I was giving some thought to the peculiar use of Britney Spears and Paris Hilton in McCain's spot about Obama's "celebrity" (curious that, making out that his opponent is just so damn popular, and then turning the ad into being *really* about...um...off-shore drilling? Again, WTF?) especially after reading my usual favorite blogs on the subject.
Now, Rick Davis (whose response, along with the response of other McCain flacks, can be found here) has tried to maintain that these two attractive young ladies have been chosen because of their celebrity. They are just that famous. It can be argued that Orprah Winfrey, Tiger Woods, Will Smith and a whole lot of other people, who have never forgotten to wear drawers in public, are probably in that star-power league, but let's forgo the whys and wherefores a minute. Because some people definitely suspect there's a subliminal undercurrent in the choice of...something.
Josh Marshall sees a parallel with the despicable "Call me" ad used against Harold Ford. John Aravosis views the likening of Obama to two flighty girls, as probable gay-baiting. And I?
Well, I confess my initial reaction was--"Shoot, Obama is not a blonde girl." If I think about who these celebrities are, I find Britney and Paris are now kind of viewed as "famous for being famous" by this point, which might be what the McCampaign was rather cattily getting at, but here's my thought on that:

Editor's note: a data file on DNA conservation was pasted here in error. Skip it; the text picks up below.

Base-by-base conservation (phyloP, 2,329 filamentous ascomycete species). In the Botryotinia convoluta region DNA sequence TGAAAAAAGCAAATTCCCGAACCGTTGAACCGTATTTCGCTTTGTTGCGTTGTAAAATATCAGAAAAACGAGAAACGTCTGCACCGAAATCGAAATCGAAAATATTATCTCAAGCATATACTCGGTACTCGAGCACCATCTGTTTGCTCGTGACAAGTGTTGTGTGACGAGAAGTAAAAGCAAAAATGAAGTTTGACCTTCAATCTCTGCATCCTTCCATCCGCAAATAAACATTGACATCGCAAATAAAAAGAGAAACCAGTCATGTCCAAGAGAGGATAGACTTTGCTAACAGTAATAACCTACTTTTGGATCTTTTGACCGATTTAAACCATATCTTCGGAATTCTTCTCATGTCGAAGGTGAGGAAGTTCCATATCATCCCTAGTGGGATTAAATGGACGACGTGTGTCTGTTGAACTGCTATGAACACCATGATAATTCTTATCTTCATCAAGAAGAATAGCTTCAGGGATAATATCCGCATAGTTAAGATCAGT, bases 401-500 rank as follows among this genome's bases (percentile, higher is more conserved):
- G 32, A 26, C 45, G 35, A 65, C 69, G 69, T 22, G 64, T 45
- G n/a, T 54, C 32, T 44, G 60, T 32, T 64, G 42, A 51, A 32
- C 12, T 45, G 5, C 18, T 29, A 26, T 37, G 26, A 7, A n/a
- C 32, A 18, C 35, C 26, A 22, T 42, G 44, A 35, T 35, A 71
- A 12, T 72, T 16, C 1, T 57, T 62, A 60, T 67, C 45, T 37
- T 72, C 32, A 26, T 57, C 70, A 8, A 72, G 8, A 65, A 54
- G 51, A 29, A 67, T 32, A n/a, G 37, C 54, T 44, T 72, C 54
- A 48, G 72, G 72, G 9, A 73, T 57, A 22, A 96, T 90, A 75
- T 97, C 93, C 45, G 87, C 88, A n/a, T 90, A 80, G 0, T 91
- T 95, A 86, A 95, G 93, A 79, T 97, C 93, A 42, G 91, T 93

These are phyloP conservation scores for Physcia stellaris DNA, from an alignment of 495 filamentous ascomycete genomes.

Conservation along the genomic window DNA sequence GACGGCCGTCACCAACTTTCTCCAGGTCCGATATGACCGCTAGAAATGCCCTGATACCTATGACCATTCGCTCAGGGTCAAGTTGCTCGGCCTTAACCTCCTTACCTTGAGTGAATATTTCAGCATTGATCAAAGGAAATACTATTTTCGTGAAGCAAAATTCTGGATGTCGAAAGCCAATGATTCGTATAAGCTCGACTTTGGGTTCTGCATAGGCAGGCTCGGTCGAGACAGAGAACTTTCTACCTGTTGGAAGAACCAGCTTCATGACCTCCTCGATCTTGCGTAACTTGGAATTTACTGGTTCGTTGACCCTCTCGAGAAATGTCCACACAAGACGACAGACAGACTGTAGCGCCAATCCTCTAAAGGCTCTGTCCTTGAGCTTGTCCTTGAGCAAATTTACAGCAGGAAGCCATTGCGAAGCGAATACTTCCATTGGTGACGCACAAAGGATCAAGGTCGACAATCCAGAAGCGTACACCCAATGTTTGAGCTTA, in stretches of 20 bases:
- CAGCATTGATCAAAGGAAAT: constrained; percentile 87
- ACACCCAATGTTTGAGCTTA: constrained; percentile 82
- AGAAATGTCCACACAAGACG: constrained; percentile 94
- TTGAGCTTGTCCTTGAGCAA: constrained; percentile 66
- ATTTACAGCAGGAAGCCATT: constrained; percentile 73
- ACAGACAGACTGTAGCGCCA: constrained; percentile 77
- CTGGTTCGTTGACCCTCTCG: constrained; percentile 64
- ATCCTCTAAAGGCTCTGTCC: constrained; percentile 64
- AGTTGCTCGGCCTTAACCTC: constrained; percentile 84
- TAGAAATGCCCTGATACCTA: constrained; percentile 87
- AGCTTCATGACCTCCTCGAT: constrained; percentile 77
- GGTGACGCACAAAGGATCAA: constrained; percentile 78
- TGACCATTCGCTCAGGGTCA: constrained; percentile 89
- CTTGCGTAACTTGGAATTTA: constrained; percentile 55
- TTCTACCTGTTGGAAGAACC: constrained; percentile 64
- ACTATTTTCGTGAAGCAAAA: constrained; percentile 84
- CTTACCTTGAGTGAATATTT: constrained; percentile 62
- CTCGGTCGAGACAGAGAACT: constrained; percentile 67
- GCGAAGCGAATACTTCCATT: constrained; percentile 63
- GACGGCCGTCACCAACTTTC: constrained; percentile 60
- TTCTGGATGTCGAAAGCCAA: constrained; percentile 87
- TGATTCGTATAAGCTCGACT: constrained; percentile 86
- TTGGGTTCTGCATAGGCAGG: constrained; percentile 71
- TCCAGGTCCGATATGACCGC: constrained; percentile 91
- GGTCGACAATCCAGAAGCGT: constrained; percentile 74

There are two real women behind the glitter of celebrity. And their names were used kind of as a political smear. That's just tacky. I have posted before how I feel sympathy for Ms. Spears, because she has been through some stuff. Celebrity at a young age, and the constant click'n'bitch of papparazzi and the total 24/7 spotlight can mess up a person trying to have something like an okay life. But she does have talent, or that little Mouseketeer that was never would've got this far. And as for Paris Hilton--she does have some business-savvy, because she's really succeeded in making a business out of being famous for being famous. I don't think it's really fair to them to have their names used that way, as if by being famous, they have done something wrong, where by association, their images somehow should detract from some other, not even-connected-to-them, person.
So even though I want to look for "where's the subliminal subtext"--I find I just think it's dumb to bring up people who have nothing to do with politics and make them look like they are bad because the tabloids love them. I am so sure that love from the tabloids is not something they especially like about their fame.
John McCain, being a public figure of some note himself, should understand that much, you think?